*1088 Morrow v. Missouri Pac. Ry. Co., 140 Mo.App. 200, 123 S.W. 1034, 1039, contains language that is at once expositive and pertinent. The court points out that "the loss of profits from the interruption of an established business may be recovered where the plaintiff makes it reasonably certain by competent proof what was the amount of his profits," as an exception to the general rule that remote and speculative damages may not be recovered. "His case would fall within the reason and principle of the general rule, and not within the exception," if he failed to present such proof.

The court says that "the word `profits' has a fixed and definite meaning. It means the net earnings, or the excess of returns over expenditures, and relates to any excess which remains after deducting from the returns the operating expenses and depreciation of capital and also, in a proper case, interest on the capital employed. `Profit,' in the ordinary acceptation of the law, is the benefit or advantage remaining after all costs, charges, and expenses have been deducted from the income, because, until then, and while anything remains uncertain, it is impossible to say whether or not there has been a profit. * * * In the case under consideration, the amount of plaintiffs' recovery would be the net profits of their milling business during the period of about 11 days that the mill was compelled to remain idle."

In discussing the evidence considered in that case the court commented: "Such books would contain record entries of the business, an itemized account of the amount of the gross receipts, and the amount of expenditures and the capital invested. Yet in this case no such books were produced in evidence, but the evidence of profits rests wholly upon a statement of a lump sum by one of the plaintiffs in the case."

Before concluding our discussion of this decision, we adopt as applicable to this case the following: "As we have seen, the reason why an established business is excepted from the general rule is that it has in its power to prove the capital invested, the amount of the monthly and yearly expenses of operating the business, and the monthly and yearly income derived from it for a period prior to the interruption. The expenses of the business, including depreciation of capital, deducted from its income for a few months or years prior to such interruption, produces the customary net profits of the business during that time, and from this fixed data and these facts an estimate can be made of the plaintiffs' loss during the period the business was interrupted. Nothing of this kind is shown in the evidence to have taken place. No reliable basis was given to the jury by actual estimate of the previous conditions and profits of the business."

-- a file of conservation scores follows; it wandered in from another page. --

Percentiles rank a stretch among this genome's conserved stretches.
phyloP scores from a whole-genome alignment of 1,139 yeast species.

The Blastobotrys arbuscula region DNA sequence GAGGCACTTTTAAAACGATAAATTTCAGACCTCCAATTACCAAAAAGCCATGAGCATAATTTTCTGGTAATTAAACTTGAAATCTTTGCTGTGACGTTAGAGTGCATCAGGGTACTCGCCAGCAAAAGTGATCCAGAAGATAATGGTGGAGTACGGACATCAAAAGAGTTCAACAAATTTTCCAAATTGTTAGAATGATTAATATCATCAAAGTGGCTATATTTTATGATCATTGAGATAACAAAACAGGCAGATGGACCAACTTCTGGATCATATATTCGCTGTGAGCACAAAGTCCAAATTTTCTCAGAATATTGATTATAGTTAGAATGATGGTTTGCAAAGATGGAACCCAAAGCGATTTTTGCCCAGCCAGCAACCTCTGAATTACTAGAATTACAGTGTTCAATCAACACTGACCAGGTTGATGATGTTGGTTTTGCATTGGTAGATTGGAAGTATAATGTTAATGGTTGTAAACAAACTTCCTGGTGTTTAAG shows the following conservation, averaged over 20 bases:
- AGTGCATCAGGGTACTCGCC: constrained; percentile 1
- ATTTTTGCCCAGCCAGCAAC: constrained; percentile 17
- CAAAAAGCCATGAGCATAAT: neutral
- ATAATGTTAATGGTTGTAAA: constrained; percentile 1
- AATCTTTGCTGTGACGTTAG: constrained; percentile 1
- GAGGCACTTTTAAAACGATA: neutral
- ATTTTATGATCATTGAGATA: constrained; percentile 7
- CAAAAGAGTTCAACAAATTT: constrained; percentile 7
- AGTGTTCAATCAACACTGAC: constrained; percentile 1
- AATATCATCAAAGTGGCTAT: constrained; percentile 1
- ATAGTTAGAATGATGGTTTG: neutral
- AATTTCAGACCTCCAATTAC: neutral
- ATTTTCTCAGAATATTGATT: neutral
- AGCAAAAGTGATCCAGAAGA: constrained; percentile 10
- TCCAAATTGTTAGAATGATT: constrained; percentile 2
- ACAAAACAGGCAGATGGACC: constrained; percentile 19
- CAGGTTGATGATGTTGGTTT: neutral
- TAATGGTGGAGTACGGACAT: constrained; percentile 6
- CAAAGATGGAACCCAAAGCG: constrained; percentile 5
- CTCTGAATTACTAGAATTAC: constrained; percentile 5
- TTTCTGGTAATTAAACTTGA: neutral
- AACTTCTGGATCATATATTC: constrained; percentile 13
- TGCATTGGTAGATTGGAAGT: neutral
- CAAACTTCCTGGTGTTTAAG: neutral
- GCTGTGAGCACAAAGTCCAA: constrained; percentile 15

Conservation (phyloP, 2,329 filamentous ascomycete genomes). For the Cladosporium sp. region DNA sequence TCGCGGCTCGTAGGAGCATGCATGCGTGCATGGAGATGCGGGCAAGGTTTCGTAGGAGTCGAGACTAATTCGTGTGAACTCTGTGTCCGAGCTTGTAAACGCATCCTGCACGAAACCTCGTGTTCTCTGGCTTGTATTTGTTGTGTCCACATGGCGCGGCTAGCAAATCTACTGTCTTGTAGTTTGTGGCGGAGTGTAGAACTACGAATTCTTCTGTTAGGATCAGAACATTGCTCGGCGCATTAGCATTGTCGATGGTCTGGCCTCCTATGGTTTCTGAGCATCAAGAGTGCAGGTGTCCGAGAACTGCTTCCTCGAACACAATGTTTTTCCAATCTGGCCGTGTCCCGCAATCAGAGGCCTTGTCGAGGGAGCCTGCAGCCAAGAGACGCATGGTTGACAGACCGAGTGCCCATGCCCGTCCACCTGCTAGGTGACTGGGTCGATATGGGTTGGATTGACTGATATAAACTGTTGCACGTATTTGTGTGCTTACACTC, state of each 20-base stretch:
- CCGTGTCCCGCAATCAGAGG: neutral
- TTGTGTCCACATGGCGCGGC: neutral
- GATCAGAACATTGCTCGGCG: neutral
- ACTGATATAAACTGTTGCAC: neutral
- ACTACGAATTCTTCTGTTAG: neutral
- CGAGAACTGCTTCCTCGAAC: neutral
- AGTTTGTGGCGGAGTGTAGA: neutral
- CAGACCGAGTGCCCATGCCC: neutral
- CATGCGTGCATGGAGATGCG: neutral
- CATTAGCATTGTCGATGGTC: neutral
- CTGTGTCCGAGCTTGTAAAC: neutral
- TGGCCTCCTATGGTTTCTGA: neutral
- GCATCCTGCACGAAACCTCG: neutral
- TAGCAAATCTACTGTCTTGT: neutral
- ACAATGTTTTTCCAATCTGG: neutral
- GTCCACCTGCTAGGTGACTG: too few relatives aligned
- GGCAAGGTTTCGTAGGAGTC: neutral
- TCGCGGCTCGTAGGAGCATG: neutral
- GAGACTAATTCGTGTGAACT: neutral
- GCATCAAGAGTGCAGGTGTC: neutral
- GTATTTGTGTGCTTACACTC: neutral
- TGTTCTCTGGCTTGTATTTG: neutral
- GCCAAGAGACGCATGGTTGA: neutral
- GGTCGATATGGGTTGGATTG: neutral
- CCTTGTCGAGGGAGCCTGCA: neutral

Other cases which are instructive on the question are: Terre Haute Brewing Co. v. Dwyer, 8 Cir., 116 F.2d 239; North v. Byrnes, 183 Okl. 321, 82 P.2d 678, 117 A.L.R. 1269; St. Germain v. Bakery & Confectionery Workers Union, 97 Wash. 282, 166 P. 665, L.R.A.1917F, 824.

Mr. Justice Knauss expounded the same doctrine regarding loss of business in Lockwood Grader Corp. v. Bockhaus, 129 Colo. 339, 270 P.2d 193. This case is authority for the proposition that proof of loss of gross profits does not afford the proper basis for damages based on loss of profits; that expenses of operation must be shown in order to establish net profits, which do form the proper basis for proof of such damages.

The judgment is affirmed as to the second count, reversed and remanded as to the first count with directions to grant a new trial on the question of damages from loss of profits only.

KNAUSS and DOYLE, JJ., concur.